Hybrid Vehicle Donations

2012 should be the year we all pledge to be greener. One of the ways a lot of our donors do this is by driving a hybrid vehicle. As newer, innovative green cars come on the market, many consumers are left wondering what to do with their old hybrid? Instead of selling or trading your vehicle in, consider donating it to charity and get a tax deduction!

When your vehicle reaches the end of it’s useable lifespan, we’re able to turn your hybrid vehicle donations into amazing profits for our nonprofit partners. With green cars on the rise, our savvy hybrid donors are helping out the planet and saving money on costly gas. Donating your old hybrid when you’re ready for a new one is the best way to give back, be green and get a generous tax deduction, all at the same time.

Check out some recent car donations:

Hybrid Car Donation to Car Talk

2003 Honda Civic Hybrid from Boston, MA

car donation to car talk


Hybrid Truck Donation to Habitat for Humanity

2005 Ford Escape Hybrid from New Haven, CT

connecticut car donation



Video: Jimmy and Rosalynn Carter Work Project in Haiti

Car Donation Wizard is lucky enough to be able to lend a hang on amazing projects like the Jimmy & Rosalynn Carter Work Project in Haiti, which took place this past November 5-12, 2011 in Léogâne, Hait. Organized with Habitat for Humanity International, four hundred volunteers including Executive Director Marcia Rundle of Habitat’s Cars for Homes and President of Car Donation Wizard, Joseph Hearn, were able to volunteer on this incredible project. This is the 28th year that former President Jimmy Carter and his wife, Rosalynn, have given a week of their time to build homes and raise awareness of the need for affordable housing.

Léogâne — 18 miles from Port au Prince — is considered to be the epicenter of the January 2010 earthquake. Volunteers from all over the world joined the former president and his wife to build one hundred homes in  just five days. The development will provide five hundred homeless Haiti residents with new housing.

Cars for Homes vehicle donation program proudly sponsored the creation of the latrines for this Léogâne site. Each home will have it’s own ventilated latrine with elevated composting toilets and exterior drains, which will collect water for bucket showers. It is hopeful that this will aid in one of Haiti’s biggest problems, which is clean water and sanitation.

View the video on Car Donation Wizard’s YouTube channel.

To find more Jimmy & Rosalynn Carter Work Projects visit HFHI.org.


The Feel Good Gift Giving Guide

There’s nothing better than getting your holiday shopping in AND supporting a fantastic cause. This year, consider planning your shopping around gifts that give back. Car Donation Wizard has come up with an inspired gift guide to help you out. Every gift on this guide supports children in need around the world through UNICEF‘s efforts. Hurry, these gift giving deals won’t last long! Good luck and happy holiday shopping!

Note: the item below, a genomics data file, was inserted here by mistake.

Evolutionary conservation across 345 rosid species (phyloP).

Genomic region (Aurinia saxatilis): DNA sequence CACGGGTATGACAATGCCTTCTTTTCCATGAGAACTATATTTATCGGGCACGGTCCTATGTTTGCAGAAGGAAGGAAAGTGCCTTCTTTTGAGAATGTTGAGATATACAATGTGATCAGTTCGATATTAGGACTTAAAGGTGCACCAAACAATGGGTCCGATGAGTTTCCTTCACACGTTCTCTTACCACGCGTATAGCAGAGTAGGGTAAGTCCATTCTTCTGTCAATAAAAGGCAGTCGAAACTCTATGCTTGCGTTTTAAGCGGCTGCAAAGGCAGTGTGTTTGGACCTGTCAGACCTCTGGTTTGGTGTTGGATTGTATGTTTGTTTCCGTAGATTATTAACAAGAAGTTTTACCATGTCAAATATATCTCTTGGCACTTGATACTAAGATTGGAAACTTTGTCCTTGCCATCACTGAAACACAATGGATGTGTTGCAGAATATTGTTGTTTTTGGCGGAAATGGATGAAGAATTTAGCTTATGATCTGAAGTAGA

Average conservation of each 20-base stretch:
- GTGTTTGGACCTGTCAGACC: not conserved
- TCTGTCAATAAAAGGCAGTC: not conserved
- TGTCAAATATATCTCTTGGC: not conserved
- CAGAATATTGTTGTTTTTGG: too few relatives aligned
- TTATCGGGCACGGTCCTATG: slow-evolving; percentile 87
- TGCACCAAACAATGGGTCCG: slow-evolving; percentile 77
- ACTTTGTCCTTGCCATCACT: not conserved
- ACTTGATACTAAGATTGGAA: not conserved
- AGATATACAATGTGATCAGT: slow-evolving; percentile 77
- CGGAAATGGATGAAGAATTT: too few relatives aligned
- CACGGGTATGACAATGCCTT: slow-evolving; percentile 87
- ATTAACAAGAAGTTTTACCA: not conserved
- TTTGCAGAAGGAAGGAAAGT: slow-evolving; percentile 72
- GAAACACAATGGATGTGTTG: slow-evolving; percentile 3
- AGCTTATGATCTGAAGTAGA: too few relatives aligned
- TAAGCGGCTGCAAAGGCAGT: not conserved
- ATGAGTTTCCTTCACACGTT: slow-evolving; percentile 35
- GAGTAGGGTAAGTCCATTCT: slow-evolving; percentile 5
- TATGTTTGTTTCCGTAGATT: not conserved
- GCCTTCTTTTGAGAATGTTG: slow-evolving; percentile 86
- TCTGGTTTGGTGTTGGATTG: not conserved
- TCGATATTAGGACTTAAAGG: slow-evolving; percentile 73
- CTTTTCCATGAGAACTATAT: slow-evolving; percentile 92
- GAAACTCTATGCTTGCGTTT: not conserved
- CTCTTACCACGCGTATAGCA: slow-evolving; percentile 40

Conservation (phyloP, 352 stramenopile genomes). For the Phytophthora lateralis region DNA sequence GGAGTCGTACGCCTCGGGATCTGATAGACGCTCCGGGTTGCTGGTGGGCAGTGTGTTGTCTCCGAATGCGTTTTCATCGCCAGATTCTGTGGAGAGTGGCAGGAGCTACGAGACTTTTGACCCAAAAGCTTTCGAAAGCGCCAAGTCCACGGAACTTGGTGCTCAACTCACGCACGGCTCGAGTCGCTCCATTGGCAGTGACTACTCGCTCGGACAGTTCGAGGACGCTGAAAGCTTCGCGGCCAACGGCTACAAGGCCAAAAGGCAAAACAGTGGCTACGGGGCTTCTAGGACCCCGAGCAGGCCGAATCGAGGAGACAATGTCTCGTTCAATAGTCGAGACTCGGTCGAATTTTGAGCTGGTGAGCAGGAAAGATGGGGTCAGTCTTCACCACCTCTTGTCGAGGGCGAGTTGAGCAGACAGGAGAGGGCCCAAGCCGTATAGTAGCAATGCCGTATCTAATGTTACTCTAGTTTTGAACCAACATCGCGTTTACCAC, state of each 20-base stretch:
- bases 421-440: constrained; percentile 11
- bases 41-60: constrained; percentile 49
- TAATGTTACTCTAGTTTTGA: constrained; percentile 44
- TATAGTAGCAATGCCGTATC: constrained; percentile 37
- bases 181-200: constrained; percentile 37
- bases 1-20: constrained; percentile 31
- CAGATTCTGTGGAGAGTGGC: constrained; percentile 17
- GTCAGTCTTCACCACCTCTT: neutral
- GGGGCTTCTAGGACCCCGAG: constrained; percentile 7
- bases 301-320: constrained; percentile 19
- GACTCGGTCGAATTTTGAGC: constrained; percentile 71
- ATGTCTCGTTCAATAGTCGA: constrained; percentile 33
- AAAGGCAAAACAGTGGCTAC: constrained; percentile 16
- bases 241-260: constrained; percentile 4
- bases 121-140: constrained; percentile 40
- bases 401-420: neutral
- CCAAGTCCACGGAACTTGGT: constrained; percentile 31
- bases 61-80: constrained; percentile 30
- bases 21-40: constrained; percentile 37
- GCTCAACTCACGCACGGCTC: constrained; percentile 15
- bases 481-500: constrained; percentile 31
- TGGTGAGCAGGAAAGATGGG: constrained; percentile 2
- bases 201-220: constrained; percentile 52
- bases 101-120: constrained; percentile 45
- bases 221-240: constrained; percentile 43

Gifts for the fashionable home illuminator:

gifts that give back

Indoor Candle – $28                  Outdoor Candle – $30

unicef gifts

Embossed Candlesticks – $15  Batik-inspired Tealight Holders – $7.99

Gift for the home:

gifts that give back

Wavy Mug Set – $25                Leaf Art  (Set of 3) – $30

Gifts for the lady in your life:

gifts for women

Handwoven Silk Scarf – $30     Brass and Rosewood Bangles – $25

gifts for wife

Beaded Filigree Earrings – $15   Reversible Bag – $12.99

Gifts for the man in your life:

gifts for man

Men’s Striped Scarf – $40       Nepalese Hat – $20

gifts for husband

Leather Portfolio – $7.99

Holiday inspired gifts:

inspired gifts

Advent Calendar – $1.99      Star Ornaments (Set of 3) – $18

Gifts for kids:

gifts for kids

Recordable Storybook – $29.95    Floor Puzzle – $16.99

gifts for children

3-Piece Musical Set – $20    Soft Textured Ball Set – $15

Working in over 150 countries, UNICEF provides children around the world with health care, clean water, nutrition, education, protection, emergency relief, and more. The U.S. Fund for UNICEF supports UNICEF’s work through fundraising, advocacy, and education in the United States. Despite extraordinary progress, 21,000 children still die each day from preventable causes. Our mission is to do whatever it takes to make that number zero by giving children the essentials for a safe and healthy childhood.





Gloria Gemma 5K Road Race

The third annual Gloria Gemma 5K is Sunday October 9, 2011 in downtown Providence, Rhode Island. If you’re interested in running or walking in the race, please fill out the donation form here. Donations are tax deductible!

Why join the race?

Chances are you or someone you know has been affected by breast cancer. The simple facts are that one in eight women will be diagnosed with this disease in her lifetime and one woman dies from this disease every 12 minutes in the U.S. If breast cancer is detected in its early stages, the five-year survival rate is greater than 95%. Gloria Gemma’s hope is that we can all form a partnership and create a valuable source of education and resources.

Gloria Gemma 5K Registration

Additional Race Info

Can’t make it or don’t live in the area? Consider Car Donation to support Breast Cancer Research


UNICEF News: 12,000 fewer children perish daily in 2010 than in 1990

Caryl M. Stern, President and CEO of the U.S. Fund for UNICEF announced that today marks a huge milestone for UNICEF, and it couldn’t have happened without the support of generous donors everywhere.

UNICEF just announced that the child mortality rate has dropped substantially. That means a child has a better chance of surviving to the age of 5 than just one year ago.

Take a look at the press release below for the details. As you read it, know that this hard-fought progress happened because of your support of UNICEF.

12,000 fewer children perish daily in 2010 than in 1990